Health span vs. Lifespan
As important as this was, Tilly and his colleagues did not stop working there. Instead, they returned to their central question and dove deeper into understanding how ovaries age, and what could be done to prevent this from happening.
“Our objective was to better define key events underlying oocyte loss and ovarian aging, with a long-term goal of developing new approaches to slow the time to natural menopause, and thus delay the onset of health risks and complications tied to ovarian failure,” said Tilly.
Using a gene knockout approach, Tilly demonstrated that oocyte loss, due to aging or insults, required a protein encoded by the Bax gene. By eliminating this gene in mice, the functional lifespan of the ovaries was extended much longer, proving that by maintaining an adequate number of eggs within the ovaries, they can continue to function even as the females get very old. The results of this study were published in Nature Genetics in 1999.
Eight years later, a follow-up study published by Tilly in the Proceedings of the National Academy of Sciences USA showed the applications of this work. As women age after menopause, there are many other signs of aging due to improper ovary function. Some of these include osteoporosis, hair loss, cognitive dysfunction, cataracts, and more. Mice often show many of the same signs. But as Tilly’s Bax knockout mice grew older, they did not show these hallmarks of female aging because the ovaries continued to function much later into their lives. Equally importantly, these immense health benefits were achieved without evidence of any downsides, like increased cancer risk or incidence.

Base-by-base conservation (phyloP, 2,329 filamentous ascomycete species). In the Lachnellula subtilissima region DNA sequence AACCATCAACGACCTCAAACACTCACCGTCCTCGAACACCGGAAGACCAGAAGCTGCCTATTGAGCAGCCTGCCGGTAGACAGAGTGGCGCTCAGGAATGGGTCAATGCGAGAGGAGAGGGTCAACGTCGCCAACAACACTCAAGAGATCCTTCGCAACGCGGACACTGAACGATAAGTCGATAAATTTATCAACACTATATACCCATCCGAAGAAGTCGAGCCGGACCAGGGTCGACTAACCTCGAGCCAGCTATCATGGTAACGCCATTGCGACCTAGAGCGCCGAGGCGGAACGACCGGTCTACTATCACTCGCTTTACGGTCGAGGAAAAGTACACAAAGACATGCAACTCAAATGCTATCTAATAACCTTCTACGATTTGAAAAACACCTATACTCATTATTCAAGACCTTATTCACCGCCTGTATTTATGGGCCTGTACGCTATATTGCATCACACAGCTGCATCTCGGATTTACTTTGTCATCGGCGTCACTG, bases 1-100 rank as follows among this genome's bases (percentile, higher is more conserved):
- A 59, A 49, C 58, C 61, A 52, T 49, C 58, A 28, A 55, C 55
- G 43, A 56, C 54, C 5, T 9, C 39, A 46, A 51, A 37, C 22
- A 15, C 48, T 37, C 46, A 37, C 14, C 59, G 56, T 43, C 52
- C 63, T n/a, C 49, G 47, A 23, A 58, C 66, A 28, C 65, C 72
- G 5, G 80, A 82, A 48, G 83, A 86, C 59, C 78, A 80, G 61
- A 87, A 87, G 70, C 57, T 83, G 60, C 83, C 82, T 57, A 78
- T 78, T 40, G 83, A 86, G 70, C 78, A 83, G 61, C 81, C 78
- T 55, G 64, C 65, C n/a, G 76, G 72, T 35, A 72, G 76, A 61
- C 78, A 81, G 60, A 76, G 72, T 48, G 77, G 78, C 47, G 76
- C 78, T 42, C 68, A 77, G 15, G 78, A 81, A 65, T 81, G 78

“This was getting to the central theme of something I’ve always been interested in and carried through here to Northeastern — healthy aging. It’s not to extend lifespan per say, but to extend health span,” Tilly said. “And this series of studies allowed us to show that we could safely extend health span by sustaining ovarian function, at least in mice. However, we did not know at the time how we could translate this work to humans.”
Stem cells to the rescue
As the NIH grant began to move into its second major block of funding in the early 2000s, Tilly and his team had published several papers and patents, and were continuing to explore the Bax gene and its capabilities.
To do this, they decided to directly quantify the number of eggs dying in the ovaries, which had never been done before. It had always been believed that once the egg population is endowed at birth, it starts to die off and new eggs are never made again. Therefore, any decline in the total healthy egg pool must reflect the number of eggs dying during that time period.
“As it turns out, that assumption was incorrect,” Tilly said. “We showed, quite serendipitously, that the actual rate of egg cell death was three times higher than the total net loss of healthy eggs from the ovaries.”
Suddenly, they found themselves stuck in a mathematical dilemma, because while there were many, many egg cells that were dying, that number did not match the number of healthy eggs still in the ovaries. There had to be a deposit of new eggs somewhere that hadn’t been accounted for.
“In one fell swoop, we stopped everything and rewrote the entire future of the lab based on one crazy idea,” he said. “The field and every textbook I had ever read in my life was wrong – the ovaries had the capacity to make new eggs, and we just missed it.”
In 2004 when Tilly’s lab published their groundbreaking findings in Nature challenging the belief that females, once born, cannot make new eggs, they took a lot of negative criticisms about their discovery since it looked to overturn what most scientists had believed to be true for more than fifty years.